You know, we have to start facing facts about what the reality on the ground looks like for families around the country. That's why I'm championing cash relief right now. It's what Congress should have done months ago. It's what we should be doing ongoing, because we have to get past the point-- people in Yahoo Finance who are watching this know this. It's, like, you're all kind of data-driven, results-oriented people. If the CEO were just to give you, like, a better message, but then things continue to deteriorate around you, eventually, the message will stop working.
And that's where the country is right now. That's what we have to get beyond. I think Joe's a great leader, you know, and is going to make a great president. But the question is, are we going to approve the reality on the ground for the families in Ohio, Iowa, places that Democrats used to be competitive in and are now less competitive, because of what's been happening in these communities?
ZACK GUZMAN: Yeah, Andrew, I'm glad you mentioned cash assistance, because I covered your campaign here at Yahoo Finance, which I got to say was refreshingly positive, too. And you talked about how well you did-- you outlasted Kamala and [INAUDIBLE] in the stage, doing so mostly by pushing for the adoption of universal basic income. And it seems like progress is already coming through on that front. You talk about the CARES Act and $1,200 checks coming out to Americans. You say through Humanity Forward, you're going to be pushing for Congress to do that on a recurring basis, hopefully, by next year. I mean, how much has that likelihood increase when you look at the fact that Republicans and Democrats did get through those checks? And where do you think we're at in that UBI conversation now?
ANDREW YANG: Oh, Zack, good old campaign days. I wish that-- that universal basic income was as front and center then as it is now. But now I'm thrilled to say that there are dozens of mayors, including the mayors of Los Angeles, Atlanta, St. Paul, Newark, who are all championing universal basic income. 55% of Americans are for it now. 82% are for cash relief during the pandemic. And millions of Americans got that $1,200 check in the spring and they liked it. They said, wait a minute, this didn't make me a lesser person. I'm not going to do anything nuts. I'm just going to put some food on the table and maybe buy some fuel for the car.
So the energy around universal basic income is growing, growing, growing. And now one of my primary concerns now that people, frankly, agree that we should do this-- economists agree that we should do this-- now we just have to get Congress to listen to people and the economists. And the dysfunction in Washington has risen to a point that we still have not gotten a second relief bill, even though we have been waiting since March or April for that bill.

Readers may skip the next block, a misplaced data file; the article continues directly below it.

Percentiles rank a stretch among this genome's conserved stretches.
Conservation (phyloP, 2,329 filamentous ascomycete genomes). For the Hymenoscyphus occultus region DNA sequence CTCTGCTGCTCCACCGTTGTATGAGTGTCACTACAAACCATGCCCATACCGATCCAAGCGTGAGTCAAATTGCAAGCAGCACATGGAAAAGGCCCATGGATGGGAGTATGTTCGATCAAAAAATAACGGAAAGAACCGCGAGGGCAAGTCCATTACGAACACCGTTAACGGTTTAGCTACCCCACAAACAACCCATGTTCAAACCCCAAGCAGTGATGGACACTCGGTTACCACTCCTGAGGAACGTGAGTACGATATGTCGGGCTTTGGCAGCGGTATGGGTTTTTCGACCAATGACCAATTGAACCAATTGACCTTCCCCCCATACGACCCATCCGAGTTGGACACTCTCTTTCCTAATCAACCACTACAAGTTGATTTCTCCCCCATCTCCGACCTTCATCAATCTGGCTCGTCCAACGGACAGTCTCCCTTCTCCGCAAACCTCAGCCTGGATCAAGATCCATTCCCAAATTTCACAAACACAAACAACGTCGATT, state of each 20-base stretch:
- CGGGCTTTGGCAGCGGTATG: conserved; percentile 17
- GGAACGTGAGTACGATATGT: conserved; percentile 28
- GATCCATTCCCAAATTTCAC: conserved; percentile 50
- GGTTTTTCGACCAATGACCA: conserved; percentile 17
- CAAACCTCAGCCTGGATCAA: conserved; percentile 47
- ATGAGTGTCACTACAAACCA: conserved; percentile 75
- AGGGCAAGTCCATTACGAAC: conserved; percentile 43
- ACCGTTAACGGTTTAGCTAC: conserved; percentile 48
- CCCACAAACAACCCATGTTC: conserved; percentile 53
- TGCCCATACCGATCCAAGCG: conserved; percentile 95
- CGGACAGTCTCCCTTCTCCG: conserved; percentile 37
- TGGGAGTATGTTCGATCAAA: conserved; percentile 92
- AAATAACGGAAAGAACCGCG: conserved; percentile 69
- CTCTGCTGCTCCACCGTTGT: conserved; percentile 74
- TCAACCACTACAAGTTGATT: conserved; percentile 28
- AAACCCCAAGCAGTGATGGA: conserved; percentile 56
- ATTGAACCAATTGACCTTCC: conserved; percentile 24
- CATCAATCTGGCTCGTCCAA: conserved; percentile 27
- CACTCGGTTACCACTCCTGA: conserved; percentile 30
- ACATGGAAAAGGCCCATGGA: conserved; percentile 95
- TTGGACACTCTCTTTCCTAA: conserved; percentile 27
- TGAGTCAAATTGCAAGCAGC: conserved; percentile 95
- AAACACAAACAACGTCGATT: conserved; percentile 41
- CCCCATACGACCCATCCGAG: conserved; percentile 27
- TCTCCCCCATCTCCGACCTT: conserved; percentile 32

That's one of my new missions. Is trying to clear up the dysfunction in Congress. It's again, one reason why I'm heading to Georgia, because we have to get rid of excuses for Washington. Right now, the parties can just blame each other. If you have a somewhat unified government, then hopefully, we'll see cash relief and other measures actually get passed.
ZACK GUZMAN: Yeah, I mean, moving to Georgia is a pretty serious step there, too. And it confirms your want, I guess, to really stay in the political fold here with that push down there in Georgia. But when people are speculating right now-- because Yang Gang and beyond, there are a lot of people speculating about what you might want to focus your energy in on. If it's Humanity Forward, other endeavors to really push UBI forward, or if you'd really want to take maybe a cabinet position and take a stance there. Curious to get your take on where you think you would best serve the Democratic agenda or if you want to go your own route and continue to push for things your own way.
ANDREW YANG: I'd be thrilled to join the administration if I could help solve some of the problems I ran on, Zack. But I will say that there are a number of paths ahead for me, all of which I'm very excited about. And I'm very grateful to people for supporting Humanity Forward, for supporting my campaign. I'm just a problem solver and entrepreneur. I think in can sense it, where right now, the problem is that our government is not working, so I'm going to Georgia.
But there are enormous problems in terms of technology and social media and other domains I think I can be helpful with. So the future is yet to be determined. But I'm excited about it. And certainly want to help.
MELODY HAHM: To push on that a little bit, at least here in Los Angeles, I do see Yang Gang 2020 signs still littered all over the city, I'll give you that much. But Trump has said he may run again in 2024. Biden has previously said, who knows what the latest stance is, that he wants to be a transitional candidate. That he does not want to seek re-election, because he wants to pave the way for the future of Democratic leaders. Are you one of those people that is paving the way forward? Would you run again in 2024?
ANDREW YANG: Well, certainly. And you all-- the reason I'm here with you all the day is because Yahoo is one of the media outlets that covered my campaign early on this past time. But we all know if I ran again it would be a lot more fun than the first time, because the first time, I was kind of climbing out of anonymity. Whereas the second time, you know, we'd have a blast from day one.